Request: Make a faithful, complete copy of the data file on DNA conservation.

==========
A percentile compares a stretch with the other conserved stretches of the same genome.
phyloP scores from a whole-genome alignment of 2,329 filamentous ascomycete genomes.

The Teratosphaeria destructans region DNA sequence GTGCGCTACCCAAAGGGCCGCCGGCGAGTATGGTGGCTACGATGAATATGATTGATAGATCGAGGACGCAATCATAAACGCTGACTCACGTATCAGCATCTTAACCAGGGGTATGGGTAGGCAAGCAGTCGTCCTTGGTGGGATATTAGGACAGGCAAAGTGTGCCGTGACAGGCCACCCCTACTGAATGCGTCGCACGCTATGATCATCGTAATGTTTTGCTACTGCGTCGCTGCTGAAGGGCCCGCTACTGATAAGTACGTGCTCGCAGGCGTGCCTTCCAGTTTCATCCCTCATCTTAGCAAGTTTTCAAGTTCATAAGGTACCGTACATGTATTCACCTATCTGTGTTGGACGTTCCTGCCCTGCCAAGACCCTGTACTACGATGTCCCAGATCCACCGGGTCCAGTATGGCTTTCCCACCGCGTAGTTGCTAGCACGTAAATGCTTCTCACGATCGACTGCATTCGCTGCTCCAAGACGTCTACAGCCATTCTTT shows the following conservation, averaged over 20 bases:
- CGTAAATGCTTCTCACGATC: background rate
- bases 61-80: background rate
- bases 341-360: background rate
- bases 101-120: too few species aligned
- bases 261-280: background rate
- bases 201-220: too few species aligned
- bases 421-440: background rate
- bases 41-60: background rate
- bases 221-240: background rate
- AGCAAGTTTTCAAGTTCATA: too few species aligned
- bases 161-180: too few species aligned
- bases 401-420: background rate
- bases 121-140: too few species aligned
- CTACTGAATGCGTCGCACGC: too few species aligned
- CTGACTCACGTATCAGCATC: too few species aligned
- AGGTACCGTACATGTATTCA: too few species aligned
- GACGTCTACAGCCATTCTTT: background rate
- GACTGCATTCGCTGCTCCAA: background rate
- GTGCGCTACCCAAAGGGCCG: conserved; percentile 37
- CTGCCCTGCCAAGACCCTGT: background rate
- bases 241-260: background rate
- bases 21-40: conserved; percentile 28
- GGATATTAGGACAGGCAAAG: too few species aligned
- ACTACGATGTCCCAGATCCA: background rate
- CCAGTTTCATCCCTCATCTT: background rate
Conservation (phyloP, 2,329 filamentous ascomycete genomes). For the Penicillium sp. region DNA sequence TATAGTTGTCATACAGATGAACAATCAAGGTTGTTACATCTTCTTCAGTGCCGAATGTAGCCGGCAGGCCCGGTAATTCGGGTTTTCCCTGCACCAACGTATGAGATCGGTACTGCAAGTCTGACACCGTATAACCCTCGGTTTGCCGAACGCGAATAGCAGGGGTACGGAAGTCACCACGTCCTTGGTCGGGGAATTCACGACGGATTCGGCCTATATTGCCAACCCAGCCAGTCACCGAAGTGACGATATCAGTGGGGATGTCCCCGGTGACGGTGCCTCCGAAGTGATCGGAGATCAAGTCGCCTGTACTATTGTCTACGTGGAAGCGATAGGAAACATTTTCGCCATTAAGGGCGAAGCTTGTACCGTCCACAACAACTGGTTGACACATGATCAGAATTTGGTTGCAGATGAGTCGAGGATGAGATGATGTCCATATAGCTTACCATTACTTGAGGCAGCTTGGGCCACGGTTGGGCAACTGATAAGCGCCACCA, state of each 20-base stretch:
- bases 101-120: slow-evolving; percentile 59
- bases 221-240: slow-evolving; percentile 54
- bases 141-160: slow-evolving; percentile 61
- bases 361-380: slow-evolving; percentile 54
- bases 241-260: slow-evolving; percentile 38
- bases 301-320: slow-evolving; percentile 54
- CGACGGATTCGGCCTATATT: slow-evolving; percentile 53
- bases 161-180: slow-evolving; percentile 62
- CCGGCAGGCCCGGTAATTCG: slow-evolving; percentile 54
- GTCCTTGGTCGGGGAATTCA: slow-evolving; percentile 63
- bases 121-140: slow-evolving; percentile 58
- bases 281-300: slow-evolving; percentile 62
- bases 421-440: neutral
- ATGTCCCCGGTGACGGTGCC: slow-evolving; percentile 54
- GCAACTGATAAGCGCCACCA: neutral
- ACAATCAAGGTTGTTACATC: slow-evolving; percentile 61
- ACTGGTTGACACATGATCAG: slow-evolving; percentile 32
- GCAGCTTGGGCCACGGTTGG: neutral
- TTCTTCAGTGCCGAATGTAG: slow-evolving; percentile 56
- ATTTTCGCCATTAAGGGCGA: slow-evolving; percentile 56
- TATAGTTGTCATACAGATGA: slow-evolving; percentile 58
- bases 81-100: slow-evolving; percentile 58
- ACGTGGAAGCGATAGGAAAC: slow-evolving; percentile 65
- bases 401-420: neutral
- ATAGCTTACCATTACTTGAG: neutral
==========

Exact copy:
A percentile compares a stretch with the other conserved stretches of the same genome.
phyloP scores from a whole-genome alignment of 2,329 filamentous ascomycete genomes.

The Teratosphaeria destructans region DNA sequence GTGCGCTACCCAAAGGGCCGCCGGCGAGTATGGTGGCTACGATGAATATGATTGATAGATCGAGGACGCAATCATAAACGCTGACTCACGTATCAGCATCTTAACCAGGGGTATGGGTAGGCAAGCAGTCGTCCTTGGTGGGATATTAGGACAGGCAAAGTGTGCCGTGACAGGCCACCCCTACTGAATGCGTCGCACGCTATGATCATCGTAATGTTTTGCTACTGCGTCGCTGCTGAAGGGCCCGCTACTGATAAGTACGTGCTCGCAGGCGTGCCTTCCAGTTTCATCCCTCATCTTAGCAAGTTTTCAAGTTCATAAGGTACCGTACATGTATTCACCTATCTGTGTTGGACGTTCCTGCCCTGCCAAGACCCTGTACTACGATGTCCCAGATCCACCGGGTCCAGTATGGCTTTCCCACCGCGTAGTTGCTAGCACGTAAATGCTTCTCACGATCGACTGCATTCGCTGCTCCAAGACGTCTACAGCCATTCTTT shows the following conservation, averaged over 20 bases:
- CGTAAATGCTTCTCACGATC: background rate
- bases 61-80: background rate
- bases 341-360: background rate
- bases 101-120: too few species aligned
- bases 261-280: background rate
- bases 201-220: too few species aligned
- bases 421-440: background rate
- bases 41-60: background rate
- bases 221-240: background rate
- AGCAAGTTTTCAAGTTCATA: too few species aligned
- bases 161-180: too few species aligned
- bases 401-420: background rate
- bases 121-140: too few species aligned
- CTACTGAATGCGTCGCACGC: too few species aligned
- CTGACTCACGTATCAGCATC: too few species aligned
- AGGTACCGTACATGTATTCA: too few species aligned
- GACGTCTACAGCCATTCTTT: background rate
- GACTGCATTCGCTGCTCCAA: background rate
- GTGCGCTACCCAAAGGGCCG: conserved; percentile 37
- CTGCCCTGCCAAGACCCTGT: background rate
- bases 241-260: background rate
- bases 21-40: conserved; percentile 28
- GGATATTAGGACAGGCAAAG: too few species aligned
- ACTACGATGTCCCAGATCCA: background rate
- CCAGTTTCATCCCTCATCTT: background rate
Conservation (phyloP, 2,329 filamentous ascomycete genomes). For the Penicillium sp. region DNA sequence TATAGTTGTCATACAGATGAACAATCAAGGTTGTTACATCTTCTTCAGTGCCGAATGTAGCCGGCAGGCCCGGTAATTCGGGTTTTCCCTGCACCAACGTATGAGATCGGTACTGCAAGTCTGACACCGTATAACCCTCGGTTTGCCGAACGCGAATAGCAGGGGTACGGAAGTCACCACGTCCTTGGTCGGGGAATTCACGACGGATTCGGCCTATATTGCCAACCCAGCCAGTCACCGAAGTGACGATATCAGTGGGGATGTCCCCGGTGACGGTGCCTCCGAAGTGATCGGAGATCAAGTCGCCTGTACTATTGTCTACGTGGAAGCGATAGGAAACATTTTCGCCATTAAGGGCGAAGCTTGTACCGTCCACAACAACTGGTTGACACATGATCAGAATTTGGTTGCAGATGAGTCGAGGATGAGATGATGTCCATATAGCTTACCATTACTTGAGGCAGCTTGGGCCACGGTTGGGCAACTGATAAGCGCCACCA, state of each 20-base stretch:
- bases 101-120: slow-evolving; percentile 59
- bases 221-240: slow-evolving; percentile 54
- bases 141-160: slow-evolving; percentile 61
- bases 361-380: slow-evolving; percentile 54
- bases 241-260: slow-evolving; percentile 38
- bases 301-320: slow-evolving; percentile 54
- CGACGGATTCGGCCTATATT: slow-evolving; percentile 53
- bases 161-180: slow-evolving; percentile 62
- CCGGCAGGCCCGGTAATTCG: slow-evolving; percentile 54
- GTCCTTGGTCGGGGAATTCA: slow-evolving; percentile 63
- bases 121-140: slow-evolving; percentile 58
- bases 281-300: slow-evolving; percentile 62
- bases 421-440: neutral
- ATGTCCCCGGTGACGGTGCC: slow-evolving; percentile 54
- GCAACTGATAAGCGCCACCA: neutral
- ACAATCAAGGTTGTTACATC: slow-evolving; percentile 61
- ACTGGTTGACACATGATCAG: slow-evolving; percentile 32
- GCAGCTTGGGCCACGGTTGG: neutral
- TTCTTCAGTGCCGAATGTAG: slow-evolving; percentile 56
- ATTTTCGCCATTAAGGGCGA: slow-evolving; percentile 56
- TATAGTTGTCATACAGATGA: slow-evolving; percentile 58
- bases 81-100: slow-evolving; percentile 58
- ACGTGGAAGCGATAGGAAAC: slow-evolving; percentile 65
- bases 401-420: neutral
- ATAGCTTACCATTACTTGAG: neutral